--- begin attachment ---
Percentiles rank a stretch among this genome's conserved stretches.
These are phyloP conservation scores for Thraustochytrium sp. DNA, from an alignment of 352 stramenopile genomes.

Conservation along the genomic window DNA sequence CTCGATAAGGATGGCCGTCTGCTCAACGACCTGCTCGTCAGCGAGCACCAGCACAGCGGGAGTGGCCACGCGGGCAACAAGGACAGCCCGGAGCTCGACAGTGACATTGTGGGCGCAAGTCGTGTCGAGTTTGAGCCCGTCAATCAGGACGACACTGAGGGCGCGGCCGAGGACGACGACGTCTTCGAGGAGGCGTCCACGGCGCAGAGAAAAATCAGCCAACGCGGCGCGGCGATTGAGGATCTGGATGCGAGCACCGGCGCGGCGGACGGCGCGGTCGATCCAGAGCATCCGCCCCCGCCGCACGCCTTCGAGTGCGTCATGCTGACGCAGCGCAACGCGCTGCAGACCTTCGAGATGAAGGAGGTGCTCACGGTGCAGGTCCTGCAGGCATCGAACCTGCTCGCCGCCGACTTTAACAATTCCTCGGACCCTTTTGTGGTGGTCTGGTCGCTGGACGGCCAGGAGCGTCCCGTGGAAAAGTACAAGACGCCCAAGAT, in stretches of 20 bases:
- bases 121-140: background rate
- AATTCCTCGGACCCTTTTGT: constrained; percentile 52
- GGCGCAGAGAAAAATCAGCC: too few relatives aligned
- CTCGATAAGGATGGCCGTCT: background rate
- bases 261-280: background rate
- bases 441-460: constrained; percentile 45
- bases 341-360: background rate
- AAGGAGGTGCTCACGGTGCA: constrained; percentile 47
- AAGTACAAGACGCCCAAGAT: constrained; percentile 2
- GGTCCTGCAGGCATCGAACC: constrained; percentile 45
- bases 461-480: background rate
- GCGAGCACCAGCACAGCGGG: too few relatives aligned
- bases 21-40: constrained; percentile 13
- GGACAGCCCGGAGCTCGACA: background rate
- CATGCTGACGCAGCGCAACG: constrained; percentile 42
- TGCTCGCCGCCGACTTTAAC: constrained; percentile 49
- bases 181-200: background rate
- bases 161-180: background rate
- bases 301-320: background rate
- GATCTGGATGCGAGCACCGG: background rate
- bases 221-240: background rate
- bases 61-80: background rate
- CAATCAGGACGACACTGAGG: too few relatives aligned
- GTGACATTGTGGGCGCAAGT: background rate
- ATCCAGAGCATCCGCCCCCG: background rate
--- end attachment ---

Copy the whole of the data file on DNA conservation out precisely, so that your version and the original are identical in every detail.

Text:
Percentiles rank a stretch among this genome's conserved stretches.
These are phyloP conservation scores for Thraustochytrium sp. DNA, from an alignment of 352 stramenopile genomes.

Conservation along the genomic window DNA sequence CTCGATAAGGATGGCCGTCTGCTCAACGACCTGCTCGTCAGCGAGCACCAGCACAGCGGGAGTGGCCACGCGGGCAACAAGGACAGCCCGGAGCTCGACAGTGACATTGTGGGCGCAAGTCGTGTCGAGTTTGAGCCCGTCAATCAGGACGACACTGAGGGCGCGGCCGAGGACGACGACGTCTTCGAGGAGGCGTCCACGGCGCAGAGAAAAATCAGCCAACGCGGCGCGGCGATTGAGGATCTGGATGCGAGCACCGGCGCGGCGGACGGCGCGGTCGATCCAGAGCATCCGCCCCCGCCGCACGCCTTCGAGTGCGTCATGCTGACGCAGCGCAACGCGCTGCAGACCTTCGAGATGAAGGAGGTGCTCACGGTGCAGGTCCTGCAGGCATCGAACCTGCTCGCCGCCGACTTTAACAATTCCTCGGACCCTTTTGTGGTGGTCTGGTCGCTGGACGGCCAGGAGCGTCCCGTGGAAAAGTACAAGACGCCCAAGAT, in stretches of 20 bases:
- bases 121-140: background rate
- AATTCCTCGGACCCTTTTGT: constrained; percentile 52
- GGCGCAGAGAAAAATCAGCC: too few relatives aligned
- CTCGATAAGGATGGCCGTCT: background rate
- bases 261-280: background rate
- bases 441-460: constrained; percentile 45
- bases 341-360: background rate
- AAGGAGGTGCTCACGGTGCA: constrained; percentile 47
- AAGTACAAGACGCCCAAGAT: constrained; percentile 2
- GGTCCTGCAGGCATCGAACC: constrained; percentile 45
- bases 461-480: background rate
- GCGAGCACCAGCACAGCGGG: too few relatives aligned
- bases 21-40: constrained; percentile 13
- GGACAGCCCGGAGCTCGACA: background rate
- CATGCTGACGCAGCGCAACG: constrained; percentile 42
- TGCTCGCCGCCGACTTTAAC: constrained; percentile 49
- bases 181-200: background rate
- bases 161-180: background rate
- bases 301-320: background rate
- GATCTGGATGCGAGCACCGG: background rate
- bases 221-240: background rate
- bases 61-80: background rate
- CAATCAGGACGACACTGAGG: too few relatives aligned
- GTGACATTGTGGGCGCAAGT: background rate
- ATCCAGAGCATCCGCCCCCG: background rate